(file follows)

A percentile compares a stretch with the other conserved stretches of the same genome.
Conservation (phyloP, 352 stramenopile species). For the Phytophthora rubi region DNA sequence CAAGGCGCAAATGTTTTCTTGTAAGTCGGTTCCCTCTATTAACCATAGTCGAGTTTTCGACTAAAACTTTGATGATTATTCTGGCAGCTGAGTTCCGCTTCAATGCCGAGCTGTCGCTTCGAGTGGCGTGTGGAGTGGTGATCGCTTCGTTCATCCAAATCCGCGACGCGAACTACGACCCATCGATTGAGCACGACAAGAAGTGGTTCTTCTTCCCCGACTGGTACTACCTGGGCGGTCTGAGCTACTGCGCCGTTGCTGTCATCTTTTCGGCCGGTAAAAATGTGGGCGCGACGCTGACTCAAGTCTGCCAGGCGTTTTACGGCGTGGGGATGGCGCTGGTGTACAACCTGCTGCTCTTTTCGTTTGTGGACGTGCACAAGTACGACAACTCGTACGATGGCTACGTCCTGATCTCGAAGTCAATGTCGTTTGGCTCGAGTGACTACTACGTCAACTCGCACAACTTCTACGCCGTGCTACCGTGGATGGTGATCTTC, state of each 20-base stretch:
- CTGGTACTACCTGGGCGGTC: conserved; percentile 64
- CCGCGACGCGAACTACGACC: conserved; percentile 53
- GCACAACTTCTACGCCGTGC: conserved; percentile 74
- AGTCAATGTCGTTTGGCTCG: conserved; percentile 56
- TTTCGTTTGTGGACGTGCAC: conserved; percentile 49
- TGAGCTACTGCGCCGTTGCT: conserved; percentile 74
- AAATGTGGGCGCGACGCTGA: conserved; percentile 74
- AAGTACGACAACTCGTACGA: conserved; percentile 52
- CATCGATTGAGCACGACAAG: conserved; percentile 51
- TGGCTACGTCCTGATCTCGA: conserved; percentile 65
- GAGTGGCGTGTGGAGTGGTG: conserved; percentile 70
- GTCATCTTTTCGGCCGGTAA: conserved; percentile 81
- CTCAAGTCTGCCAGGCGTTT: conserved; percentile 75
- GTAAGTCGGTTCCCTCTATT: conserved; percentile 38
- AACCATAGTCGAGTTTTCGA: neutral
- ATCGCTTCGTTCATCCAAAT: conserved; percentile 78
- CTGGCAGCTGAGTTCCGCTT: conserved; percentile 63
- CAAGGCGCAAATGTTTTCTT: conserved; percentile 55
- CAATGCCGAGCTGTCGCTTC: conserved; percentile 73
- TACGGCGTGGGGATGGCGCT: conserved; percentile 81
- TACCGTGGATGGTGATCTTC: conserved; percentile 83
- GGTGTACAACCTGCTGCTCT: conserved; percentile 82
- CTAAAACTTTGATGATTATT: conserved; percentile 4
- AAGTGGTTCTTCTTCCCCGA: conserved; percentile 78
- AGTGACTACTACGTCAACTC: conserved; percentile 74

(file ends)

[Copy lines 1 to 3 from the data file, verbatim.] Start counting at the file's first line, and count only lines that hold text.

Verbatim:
A percentile compares a stretch with the other conserved stretches of the same genome.
Conservation (phyloP, 352 stramenopile species). For the Phytophthora rubi region DNA sequence CAAGGCGCAAATGTTTTCTTGTAAGTCGGTTCCCTCTATTAACCATAGTCGAGTTTTCGACTAAAACTTTGATGATTATTCTGGCAGCTGAGTTCCGCTTCAATGCCGAGCTGTCGCTTCGAGTGGCGTGTGGAGTGGTGATCGCTTCGTTCATCCAAATCCGCGACGCGAACTACGACCCATCGATTGAGCACGACAAGAAGTGGTTCTTCTTCCCCGACTGGTACTACCTGGGCGGTCTGAGCTACTGCGCCGTTGCTGTCATCTTTTCGGCCGGTAAAAATGTGGGCGCGACGCTGACTCAAGTCTGCCAGGCGTTTTACGGCGTGGGGATGGCGCTGGTGTACAACCTGCTGCTCTTTTCGTTTGTGGACGTGCACAAGTACGACAACTCGTACGATGGCTACGTCCTGATCTCGAAGTCAATGTCGTTTGGCTCGAGTGACTACTACGTCAACTCGCACAACTTCTACGCCGTGCTACCGTGGATGGTGATCTTC, state of each 20-base stretch:
- CTGGTACTACCTGGGCGGTC: conserved; percentile 64